New Models Redefine Readiness for Education and Employability

Three college students sitting at a table working together in a library

A famous joke pictures an English teacher trying to get his lethargic students to imagine themselves dealing with the difficult circumstances Shakespeare’s Hamlet faces. He asks his class, “So, what would you do if you returned from college and found your father murdered, your uncle, the murderer, married to your mother, your girlfriend having a nervous breakdown, and your kingdom in shambles?” After a brief silence, a student in the last row responds, “I’d go to graduate school.” Few of today’s students have the option to retreat from the complexities of the world. They feel enormous pressure to complete their academic work and enter the workforce ready to support themselves and improve their lives.

Are students ready for college and career? What is readiness? And are we doing the right things to help students acquire the skills, habits, and behaviors that constitute readiness?

Pearson’s white paper, On Track: Redefining Readiness in Education and the Workplace, describes three promising and complementary approaches to promoting readiness intended to stimulate discussion and offer new directions for exploration. These three models, each based on extensive research with different populations and focused on somewhat different aspects of readiness, are alike in one important respect: all of the models emphasize careful assessment, actionable interventions, and access.

First, “The College-Readiness Index for Middle School Students,” calls for measuring both academic competencies like GPAs and test scores and “environmental factors” like family circumstances and school characteristics. It looks to develop a picture of an individual student’s preparedness for college at the end of middle school, when a student still has at least 3 years of secondary education to acquire the competencies and make the necessary adjustments required to succeed. A second model, “The Conley Readiness Index” (CRI), developed by Professor David T. Conley, Ph.D., looks beyond grades and test scores to evaluate students’ meta-cognitive abilities like Learning Skills and Career Transition Skills, delivering highly specific profiles of students’ academic strengths and weaknesses. These profiles are all “actionable,” offering students detailed, personalized roadmaps for building on existing strengths and fortifying areas of weaknesses. Last, based on extensive research with employers worldwide, Paul G. Stoltz’s, Ph.D. “GRIT Mindset” construct and assessment instrument enable students and potential employees to understand the strength of their innate persistence and tenacity in the face of adversity. The program also includes a range of exercises that can enhance these behaviors. Underlying research indicates GRIT predicts many factors conducive to career success.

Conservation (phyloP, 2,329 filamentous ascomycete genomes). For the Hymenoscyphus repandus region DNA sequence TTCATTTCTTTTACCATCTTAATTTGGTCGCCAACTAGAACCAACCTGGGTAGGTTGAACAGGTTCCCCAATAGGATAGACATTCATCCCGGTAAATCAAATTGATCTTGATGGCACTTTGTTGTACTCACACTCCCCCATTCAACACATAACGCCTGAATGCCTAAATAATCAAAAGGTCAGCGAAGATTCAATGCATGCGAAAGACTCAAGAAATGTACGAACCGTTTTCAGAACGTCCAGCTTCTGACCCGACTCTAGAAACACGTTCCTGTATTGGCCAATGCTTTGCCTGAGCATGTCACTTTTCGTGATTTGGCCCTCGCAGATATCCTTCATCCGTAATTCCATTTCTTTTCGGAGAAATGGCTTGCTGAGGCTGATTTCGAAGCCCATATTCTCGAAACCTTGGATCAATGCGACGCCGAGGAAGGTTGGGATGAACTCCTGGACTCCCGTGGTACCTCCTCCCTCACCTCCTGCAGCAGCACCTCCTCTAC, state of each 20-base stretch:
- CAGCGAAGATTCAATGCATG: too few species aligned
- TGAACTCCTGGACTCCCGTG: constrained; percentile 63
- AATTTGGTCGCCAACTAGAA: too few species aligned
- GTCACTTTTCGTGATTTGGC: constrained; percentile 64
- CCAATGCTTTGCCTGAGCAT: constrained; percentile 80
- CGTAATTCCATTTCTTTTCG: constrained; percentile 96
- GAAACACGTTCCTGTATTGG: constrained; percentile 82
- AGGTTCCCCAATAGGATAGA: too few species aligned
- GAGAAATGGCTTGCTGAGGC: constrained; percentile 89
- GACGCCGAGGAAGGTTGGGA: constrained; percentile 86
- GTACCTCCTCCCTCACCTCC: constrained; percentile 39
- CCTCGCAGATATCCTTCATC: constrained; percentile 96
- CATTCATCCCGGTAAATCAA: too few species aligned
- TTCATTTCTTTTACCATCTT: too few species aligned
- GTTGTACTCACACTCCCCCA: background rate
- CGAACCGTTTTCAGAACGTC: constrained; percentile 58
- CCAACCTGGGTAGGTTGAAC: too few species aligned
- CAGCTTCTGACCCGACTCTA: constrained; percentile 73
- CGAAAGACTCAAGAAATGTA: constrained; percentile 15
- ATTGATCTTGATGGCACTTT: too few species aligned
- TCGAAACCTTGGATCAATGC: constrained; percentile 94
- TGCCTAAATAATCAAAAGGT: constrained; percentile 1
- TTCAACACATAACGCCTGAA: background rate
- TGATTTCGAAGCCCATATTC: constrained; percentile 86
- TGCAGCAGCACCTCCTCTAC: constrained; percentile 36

• These models redefine readiness, and they coalesce in three important ways:
    Assessment: each model details precise data points to be measured and describes how to interpret this data formatively.
  • Actionable: each research-supported construct leads to a program of intervention and support that will increase students’ chances for success.
  • Access: unlike some assessment instruments that are used to determine who gets into schools and who does not, each of these programs empowers students to take ownership of their learning, thereby giving every student the best opportunity to succeed in school and career.

Download the complete paper now! On Track: Redefining Readiness in Education and the Workplace. We welcome your contributions to this vital conversation

Also, join us on February 23, 2016 for a free webinar featuring David T. Conley, Ph.D., and Paul G. Stoltz, Ph.D. Register or find more information on our event webpage.


About the Author
Paul Smith

Paul Smith

Paul Smith has spent over 35 years in educational publishing, mainly in editorial roles acquiring and developing content across the college curriculum, including English composition and literature, political science, communication, health, teacher education, and student success.